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Avoid the damage of stolen data

 

Avoid the damage of stolen data

Credential stuffing is a cyberattack in which stolen user credentials – usually usernames (which could be email addresses) and corresponding passwords – are used with brute force to make automated login requests. The stolen user credentials are typically from data breaches that could have happened recently, but also may have occurred long ago. These types of attacks are particularly effective when the same username and password combination is used across multiple websites or services.

Stolen data processes

To avoid becoming a victim of credential stuffing and other password-related attacks, it is recommended that you use a strong and unique password on your email account, as well as for every account you use online. It also limits the number of passwords you must change if one of your accounts is involved in a data breach. Strong passwords, such as those using a combination of upper- and lower-case letters, numbers, and special characters and that are not easy to guess help to defend against password guessing and brute force attacks like this.


Because we are all pretty tired of having to remember so many passwords, you may need some guidance on remembering them all. You could write down clues for the sites to jog your memory. You could also use a password creation strategy that is consistent. For example, we suggest using the website name to create a password. You start with a base password of at least ten characters and add characters from the website to it. Your base could be “XU527mh19p”, and you might have an account at Google. Your password could be “XU527mh19pGo,” using the first two letters of the site. This will prevent them from being duplicated, for the most part.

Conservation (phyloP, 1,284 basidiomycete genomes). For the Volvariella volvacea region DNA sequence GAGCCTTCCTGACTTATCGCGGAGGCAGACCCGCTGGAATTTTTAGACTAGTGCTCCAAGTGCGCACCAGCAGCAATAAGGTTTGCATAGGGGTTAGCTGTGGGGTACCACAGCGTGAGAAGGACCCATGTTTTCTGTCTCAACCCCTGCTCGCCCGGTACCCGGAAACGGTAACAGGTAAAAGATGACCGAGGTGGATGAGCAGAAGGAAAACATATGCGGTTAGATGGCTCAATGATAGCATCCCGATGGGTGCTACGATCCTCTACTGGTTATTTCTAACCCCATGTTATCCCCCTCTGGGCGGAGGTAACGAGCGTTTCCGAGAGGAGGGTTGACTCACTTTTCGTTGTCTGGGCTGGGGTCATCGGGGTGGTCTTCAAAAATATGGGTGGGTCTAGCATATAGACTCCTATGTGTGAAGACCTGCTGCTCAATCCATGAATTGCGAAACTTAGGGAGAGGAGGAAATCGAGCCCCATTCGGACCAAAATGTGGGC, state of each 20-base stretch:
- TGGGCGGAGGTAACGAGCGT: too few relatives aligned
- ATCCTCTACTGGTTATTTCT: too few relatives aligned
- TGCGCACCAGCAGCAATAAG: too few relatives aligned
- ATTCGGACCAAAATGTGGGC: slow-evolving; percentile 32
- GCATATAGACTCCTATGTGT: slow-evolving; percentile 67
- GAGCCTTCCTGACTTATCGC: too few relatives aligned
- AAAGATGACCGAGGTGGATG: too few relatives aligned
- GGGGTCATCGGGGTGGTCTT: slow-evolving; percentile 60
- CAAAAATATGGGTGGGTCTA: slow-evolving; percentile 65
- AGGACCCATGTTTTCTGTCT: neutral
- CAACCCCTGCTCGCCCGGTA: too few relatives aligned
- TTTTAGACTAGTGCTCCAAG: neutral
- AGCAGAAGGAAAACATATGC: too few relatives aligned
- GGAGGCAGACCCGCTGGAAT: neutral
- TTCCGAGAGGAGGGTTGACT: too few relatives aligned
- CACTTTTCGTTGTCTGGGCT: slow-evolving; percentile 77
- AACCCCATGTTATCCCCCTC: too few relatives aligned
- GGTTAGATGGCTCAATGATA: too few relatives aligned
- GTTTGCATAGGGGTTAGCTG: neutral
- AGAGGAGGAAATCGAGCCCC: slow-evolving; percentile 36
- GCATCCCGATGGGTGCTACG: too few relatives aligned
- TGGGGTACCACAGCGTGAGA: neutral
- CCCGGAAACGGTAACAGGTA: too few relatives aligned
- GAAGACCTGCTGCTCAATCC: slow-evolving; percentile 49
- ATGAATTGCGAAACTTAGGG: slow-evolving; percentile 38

Another option to help you is to use a password manager. There are many options, from apps to websites. Just remember that if your master password for one of those sites gets stolen, or if the password manager company is breached, you will need to change ALL of your passwords.
Finally, turning on two-factor authentication (2FA), also known as two-step verification (2SV), or multi-factor authentication (MFA) adds an extra layer of protection that may stop a credential stuffing attack in its tracks. If this is offered for an account, no matter how unimportant you think the website may be, activate this feature.


The Attorney General’s Office of New York State created a Business Guide for Credential Stuffing Attacks. In it, there was reference to a study by Digital Shadows that there are 15 billion stolen credentials making their way around the Internet. It also noted a Ponemon Institute finding that businesses lose an average of $6 million per year to credential stuffing attacks.